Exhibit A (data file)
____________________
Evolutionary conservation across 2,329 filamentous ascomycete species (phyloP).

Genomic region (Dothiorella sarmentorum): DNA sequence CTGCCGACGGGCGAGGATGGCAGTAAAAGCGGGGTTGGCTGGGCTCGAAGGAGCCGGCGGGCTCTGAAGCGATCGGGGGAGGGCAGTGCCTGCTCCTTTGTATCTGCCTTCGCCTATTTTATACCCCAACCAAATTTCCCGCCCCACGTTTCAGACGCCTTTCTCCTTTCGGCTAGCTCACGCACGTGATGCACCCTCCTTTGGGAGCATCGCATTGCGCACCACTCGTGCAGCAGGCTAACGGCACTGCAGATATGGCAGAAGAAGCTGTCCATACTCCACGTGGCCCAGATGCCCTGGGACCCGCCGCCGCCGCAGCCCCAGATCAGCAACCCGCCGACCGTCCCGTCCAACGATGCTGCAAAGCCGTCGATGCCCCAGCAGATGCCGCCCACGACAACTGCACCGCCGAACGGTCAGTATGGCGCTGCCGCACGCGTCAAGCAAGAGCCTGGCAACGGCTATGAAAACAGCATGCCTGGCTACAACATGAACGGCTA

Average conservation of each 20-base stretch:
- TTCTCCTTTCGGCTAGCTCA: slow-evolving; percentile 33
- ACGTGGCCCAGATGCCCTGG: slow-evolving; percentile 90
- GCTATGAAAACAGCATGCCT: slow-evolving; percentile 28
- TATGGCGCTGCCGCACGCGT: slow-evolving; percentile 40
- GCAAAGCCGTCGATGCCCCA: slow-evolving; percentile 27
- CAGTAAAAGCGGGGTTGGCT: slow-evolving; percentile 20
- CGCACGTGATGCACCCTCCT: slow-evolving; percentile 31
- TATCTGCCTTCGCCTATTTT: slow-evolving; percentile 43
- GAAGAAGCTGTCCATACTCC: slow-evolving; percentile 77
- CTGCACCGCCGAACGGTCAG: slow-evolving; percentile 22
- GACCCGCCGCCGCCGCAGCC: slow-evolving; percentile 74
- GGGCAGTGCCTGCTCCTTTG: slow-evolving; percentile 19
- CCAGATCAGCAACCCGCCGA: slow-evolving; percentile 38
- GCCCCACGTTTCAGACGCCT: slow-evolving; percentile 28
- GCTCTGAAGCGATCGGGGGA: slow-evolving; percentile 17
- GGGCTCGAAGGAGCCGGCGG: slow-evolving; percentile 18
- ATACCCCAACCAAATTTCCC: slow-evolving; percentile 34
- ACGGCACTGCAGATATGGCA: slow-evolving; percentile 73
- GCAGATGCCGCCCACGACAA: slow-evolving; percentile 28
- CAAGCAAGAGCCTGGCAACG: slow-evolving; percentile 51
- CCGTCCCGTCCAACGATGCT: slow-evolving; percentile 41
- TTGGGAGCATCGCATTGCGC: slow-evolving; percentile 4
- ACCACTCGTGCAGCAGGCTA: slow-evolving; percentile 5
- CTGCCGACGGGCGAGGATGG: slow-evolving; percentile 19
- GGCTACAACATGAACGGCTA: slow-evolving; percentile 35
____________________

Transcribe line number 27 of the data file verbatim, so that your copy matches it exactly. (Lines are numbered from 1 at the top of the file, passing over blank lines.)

- CTGCCGACGGGCGAGGATGG: slow-evolving; percentile 19